Two months of quarantine. And counting.
On a Thursday afternoon, I’m looking for new ways to feel alive, so I suggest to the kids we get on our bikes, ride to see friends, and reconnect with them as well as we can from the end of their driveway. It works. They are a sight for sore eyes, and we mostly succeed at staving off the pandemic blues for another day.
We’re on our way home when she says it.
The bike path on which we’re pedaling follows the river that runs through our town. Ten-year-old Caitlin and I are passing a long, wooded island that sits in the middle of the river, not far from the river bank, when she asks over her shoulder, “Daddy, do you think there are coyotes on the island?” I tell her probably not. She’s quiet for a moment or two. Then, over her shoulder, with a smile in her voice that I can only assume is on her face, she says, “I want to go out there some day to find out. It’s on my bucket list.”
It’s on my bucket list.
Before this pandemic, I was hard at work on my bucket list. Our family had just returned from a speaking event in Aspen, where we’d flown down mountainsides on snow coasters and snow-shoed through a tranquil forest preserve on a mountain peak. In a few months, we were planning to travel to Europe for the first time. I was adding extraordinary experiences to my bucket list as quickly as I could check them off. The pandemic has changed all of that. In fact, the pandemic has made the whole concept of a bucket list laughable, at least for a while.
Or at least the kind of bucket lists we adults tend to make.
We associate bucket lists with extraordinary experiences. Just prior to the quarantine, a motivational speaker came to our town, encouraging us to make a bucket list. His story was inspirational. He’d lived a hard life and had turned it around by doing exceptional things, like meeting the President and landing his own show on MTV. The message was: don’t underestimate yourself or your life. It’s a good message. One we need to hear from time to time. However, from time to time, it can also leave you feeling like the best things in life are way out of reach.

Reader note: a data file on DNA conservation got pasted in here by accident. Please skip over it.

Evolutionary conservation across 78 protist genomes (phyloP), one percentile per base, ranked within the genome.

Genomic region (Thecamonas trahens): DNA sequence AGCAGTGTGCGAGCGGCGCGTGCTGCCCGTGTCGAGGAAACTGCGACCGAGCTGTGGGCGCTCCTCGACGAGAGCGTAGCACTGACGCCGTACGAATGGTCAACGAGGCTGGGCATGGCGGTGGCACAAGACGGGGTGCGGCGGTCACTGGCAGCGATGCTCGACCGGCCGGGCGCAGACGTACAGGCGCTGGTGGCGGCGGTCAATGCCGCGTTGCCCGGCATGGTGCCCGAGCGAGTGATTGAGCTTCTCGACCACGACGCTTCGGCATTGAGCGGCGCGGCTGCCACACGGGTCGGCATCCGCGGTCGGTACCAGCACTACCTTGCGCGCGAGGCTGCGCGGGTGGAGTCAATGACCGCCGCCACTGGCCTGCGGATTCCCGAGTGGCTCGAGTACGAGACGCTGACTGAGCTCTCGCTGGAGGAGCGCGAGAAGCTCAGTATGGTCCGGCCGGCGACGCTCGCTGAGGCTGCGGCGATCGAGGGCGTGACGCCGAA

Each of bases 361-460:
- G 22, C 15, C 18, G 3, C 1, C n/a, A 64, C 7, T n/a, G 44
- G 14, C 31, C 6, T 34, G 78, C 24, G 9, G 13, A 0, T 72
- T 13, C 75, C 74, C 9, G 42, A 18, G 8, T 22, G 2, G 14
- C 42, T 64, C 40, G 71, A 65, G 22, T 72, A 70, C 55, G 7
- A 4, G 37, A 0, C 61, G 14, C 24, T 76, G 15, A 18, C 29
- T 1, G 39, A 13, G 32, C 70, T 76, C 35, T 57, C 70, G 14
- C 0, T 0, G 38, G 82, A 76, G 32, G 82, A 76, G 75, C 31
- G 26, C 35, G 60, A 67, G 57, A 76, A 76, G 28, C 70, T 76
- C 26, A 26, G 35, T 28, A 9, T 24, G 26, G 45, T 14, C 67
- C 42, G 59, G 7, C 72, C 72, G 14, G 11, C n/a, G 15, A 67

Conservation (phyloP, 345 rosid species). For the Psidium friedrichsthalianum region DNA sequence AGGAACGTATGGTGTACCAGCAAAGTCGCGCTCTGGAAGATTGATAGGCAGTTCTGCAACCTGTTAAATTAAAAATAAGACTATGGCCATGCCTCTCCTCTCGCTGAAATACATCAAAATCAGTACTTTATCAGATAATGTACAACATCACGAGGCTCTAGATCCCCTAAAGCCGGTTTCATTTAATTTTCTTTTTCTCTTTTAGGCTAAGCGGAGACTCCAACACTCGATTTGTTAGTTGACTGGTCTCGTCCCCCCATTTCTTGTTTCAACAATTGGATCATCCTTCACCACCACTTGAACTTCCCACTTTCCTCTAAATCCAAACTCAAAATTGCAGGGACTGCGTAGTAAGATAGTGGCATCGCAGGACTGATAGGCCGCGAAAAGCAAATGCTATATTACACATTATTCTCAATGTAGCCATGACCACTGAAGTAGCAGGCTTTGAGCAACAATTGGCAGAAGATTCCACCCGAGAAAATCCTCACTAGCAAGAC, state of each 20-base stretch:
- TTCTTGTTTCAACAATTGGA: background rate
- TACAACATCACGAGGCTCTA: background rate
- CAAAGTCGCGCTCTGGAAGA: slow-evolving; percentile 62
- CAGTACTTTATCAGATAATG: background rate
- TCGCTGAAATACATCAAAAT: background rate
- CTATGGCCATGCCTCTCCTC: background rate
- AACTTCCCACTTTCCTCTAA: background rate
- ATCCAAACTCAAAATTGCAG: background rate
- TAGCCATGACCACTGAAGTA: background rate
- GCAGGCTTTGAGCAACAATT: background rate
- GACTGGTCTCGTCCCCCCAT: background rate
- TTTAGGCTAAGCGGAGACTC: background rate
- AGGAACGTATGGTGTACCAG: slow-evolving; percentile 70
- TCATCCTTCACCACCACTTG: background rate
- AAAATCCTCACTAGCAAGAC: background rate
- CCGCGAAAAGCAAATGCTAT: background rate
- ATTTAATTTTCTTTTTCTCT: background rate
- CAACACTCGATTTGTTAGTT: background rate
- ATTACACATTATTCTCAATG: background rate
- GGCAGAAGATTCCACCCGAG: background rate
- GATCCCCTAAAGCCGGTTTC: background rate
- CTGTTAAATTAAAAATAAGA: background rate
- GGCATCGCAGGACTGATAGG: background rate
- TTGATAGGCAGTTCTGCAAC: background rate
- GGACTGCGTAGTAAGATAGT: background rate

For Caitlin, though, having a bucket list means being curious about what’s right in front of her.
That’s the way of children. They’re not busy banking their lives on things they can’t see and can barely imagine. They’re too busy paying attention to the life they can see, the life for which they can reach, if they so choose. In response to the motivational speaker, I’d put one experience at the top of my bucket list: a ten-day silent retreat. It sounds a little more attainable than most things, but the truth is, with three kids whose lives I don’t want to miss, a business to run, a new book to publish, and a million other little responsibilities, ten days of nothingness feels like a trip to the moon.
What would it look like if, instead, I made Caitlin’s kind of bucket list?
I think every morning I’d wake up with a bucket list just for that day. At the top of it would be a ten-minute silent retreat. Ten minutes of nothingness. Ten minutes to just be. Not to think. Not to do. To simply exist and know that existence without all the inner chatter and outer clamor is at least tolerable and at most magical.
My bucket list would be driven by curiosity about the things right in front of me.
I’d wonder more about the conflicted look in my middle-schooler’s eyes—that look which says he wants to tell me things but doesn’t know how. I’d be curious about the podcast my teenage son is listening to, rather than writing it off as nonsense. I’d ask Caitlin about what else is on her bucket list. Travel would be near the top of my list, but it would consist mostly of traveling further than ever before into the life and love of my wife.
I’d add to the list all the little things that make up the joy of an ordinary life, like paying attention to the warmth of the water in the shower, the sound of wind through treetops, the dappled dance of summer sunlight across the kitchen floor, grace in its various disguises.
I’d put gratitude on my daily bucket list, because gratitude is something that is often just out of my reach, but something I can reach for if I so choose. I’d choose to be grateful for a quarantine that left me pedaling with my little girl on a bike path along a river, where she asked me a question, I gave her an answer, and then with the wisdom of a child, she gave me back my life, in all of its ordinary grace.
I washed the dishes,
with an otherwise quiet mind,
and then I checked it off my bucket list,
before adding it once again to my list for tomorrow.
In his debut novel, Kelly weaves a page-turning, plot-twisting tale that explores the spiritual depths of identity and relationships, amidst themes of healing, grace, faith, forgiveness, and freedom.
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Dr. Kelly Flanagan is a psychologist, author, consultant, and speaker who enjoys walking with people through the three essentials of a truly satisfying life: worthiness, belonging, and purpose. His blog writings have been featured in Reader’s Digest, The Huffington Post, The 5 Love Languages, and the TODAY Show. Kelly is the author of Loveable and True Companions.